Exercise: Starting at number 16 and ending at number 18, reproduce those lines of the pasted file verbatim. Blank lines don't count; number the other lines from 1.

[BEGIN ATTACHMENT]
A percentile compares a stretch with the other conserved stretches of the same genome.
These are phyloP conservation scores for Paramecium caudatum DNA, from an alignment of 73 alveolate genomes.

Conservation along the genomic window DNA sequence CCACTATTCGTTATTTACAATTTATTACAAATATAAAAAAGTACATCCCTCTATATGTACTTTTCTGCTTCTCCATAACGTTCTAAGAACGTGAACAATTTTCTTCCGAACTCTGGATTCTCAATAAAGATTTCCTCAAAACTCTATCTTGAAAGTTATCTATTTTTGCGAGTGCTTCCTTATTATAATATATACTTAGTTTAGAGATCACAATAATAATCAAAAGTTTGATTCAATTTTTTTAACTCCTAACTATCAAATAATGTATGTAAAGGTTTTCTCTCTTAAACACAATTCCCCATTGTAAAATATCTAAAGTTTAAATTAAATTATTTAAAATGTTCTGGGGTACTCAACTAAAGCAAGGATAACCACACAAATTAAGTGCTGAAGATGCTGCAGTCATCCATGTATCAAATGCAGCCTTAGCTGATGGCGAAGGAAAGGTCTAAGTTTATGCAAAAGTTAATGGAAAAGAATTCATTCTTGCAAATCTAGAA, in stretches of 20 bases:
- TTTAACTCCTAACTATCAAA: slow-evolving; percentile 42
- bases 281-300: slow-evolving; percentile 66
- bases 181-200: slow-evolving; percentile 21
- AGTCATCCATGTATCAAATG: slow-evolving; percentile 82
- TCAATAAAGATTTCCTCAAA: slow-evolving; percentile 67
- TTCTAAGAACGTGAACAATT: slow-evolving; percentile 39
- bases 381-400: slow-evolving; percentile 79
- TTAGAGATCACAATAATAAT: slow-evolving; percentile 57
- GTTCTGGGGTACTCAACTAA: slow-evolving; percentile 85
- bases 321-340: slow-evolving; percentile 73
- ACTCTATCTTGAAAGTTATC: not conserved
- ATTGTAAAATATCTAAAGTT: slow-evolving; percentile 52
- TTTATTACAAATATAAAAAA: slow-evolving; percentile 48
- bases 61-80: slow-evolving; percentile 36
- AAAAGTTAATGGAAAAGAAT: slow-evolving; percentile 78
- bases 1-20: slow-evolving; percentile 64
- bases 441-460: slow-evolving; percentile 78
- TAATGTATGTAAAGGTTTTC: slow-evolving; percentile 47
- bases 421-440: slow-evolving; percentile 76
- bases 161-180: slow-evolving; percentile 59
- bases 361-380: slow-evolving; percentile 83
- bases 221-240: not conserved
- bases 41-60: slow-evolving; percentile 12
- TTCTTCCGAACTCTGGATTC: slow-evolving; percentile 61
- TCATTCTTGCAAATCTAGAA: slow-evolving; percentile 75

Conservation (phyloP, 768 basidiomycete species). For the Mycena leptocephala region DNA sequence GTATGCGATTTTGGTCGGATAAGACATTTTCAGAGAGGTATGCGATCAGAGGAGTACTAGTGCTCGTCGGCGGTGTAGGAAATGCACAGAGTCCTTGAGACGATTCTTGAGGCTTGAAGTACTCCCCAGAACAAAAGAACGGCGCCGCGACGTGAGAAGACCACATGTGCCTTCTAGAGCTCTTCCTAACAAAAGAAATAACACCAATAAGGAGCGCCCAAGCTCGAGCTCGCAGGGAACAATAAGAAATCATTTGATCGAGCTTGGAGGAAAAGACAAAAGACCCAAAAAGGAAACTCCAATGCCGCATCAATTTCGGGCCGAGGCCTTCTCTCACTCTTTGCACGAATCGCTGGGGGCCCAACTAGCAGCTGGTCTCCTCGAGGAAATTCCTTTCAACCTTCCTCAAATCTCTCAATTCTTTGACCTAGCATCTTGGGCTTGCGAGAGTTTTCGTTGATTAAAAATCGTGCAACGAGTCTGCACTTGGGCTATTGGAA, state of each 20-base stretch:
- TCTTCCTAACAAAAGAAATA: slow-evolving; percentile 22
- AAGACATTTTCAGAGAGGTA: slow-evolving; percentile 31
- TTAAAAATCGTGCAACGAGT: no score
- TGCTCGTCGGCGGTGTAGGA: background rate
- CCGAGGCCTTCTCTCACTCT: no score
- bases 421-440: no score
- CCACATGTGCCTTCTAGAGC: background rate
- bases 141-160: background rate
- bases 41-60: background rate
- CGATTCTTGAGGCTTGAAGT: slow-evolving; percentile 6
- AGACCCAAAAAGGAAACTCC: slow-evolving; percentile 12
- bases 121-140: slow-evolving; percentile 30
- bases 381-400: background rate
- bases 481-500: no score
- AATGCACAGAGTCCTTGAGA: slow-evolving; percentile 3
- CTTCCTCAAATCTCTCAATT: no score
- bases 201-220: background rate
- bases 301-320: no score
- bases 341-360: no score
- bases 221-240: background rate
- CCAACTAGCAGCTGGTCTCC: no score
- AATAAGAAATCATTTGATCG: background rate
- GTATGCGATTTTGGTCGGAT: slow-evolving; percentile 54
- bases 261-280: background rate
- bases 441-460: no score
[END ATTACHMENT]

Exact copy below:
- TTTATTACAAATATAAAAAA: slow-evolving; percentile 48
- bases 61-80: slow-evolving; percentile 36
- AAAAGTTAATGGAAAAGAAT: slow-evolving; percentile 78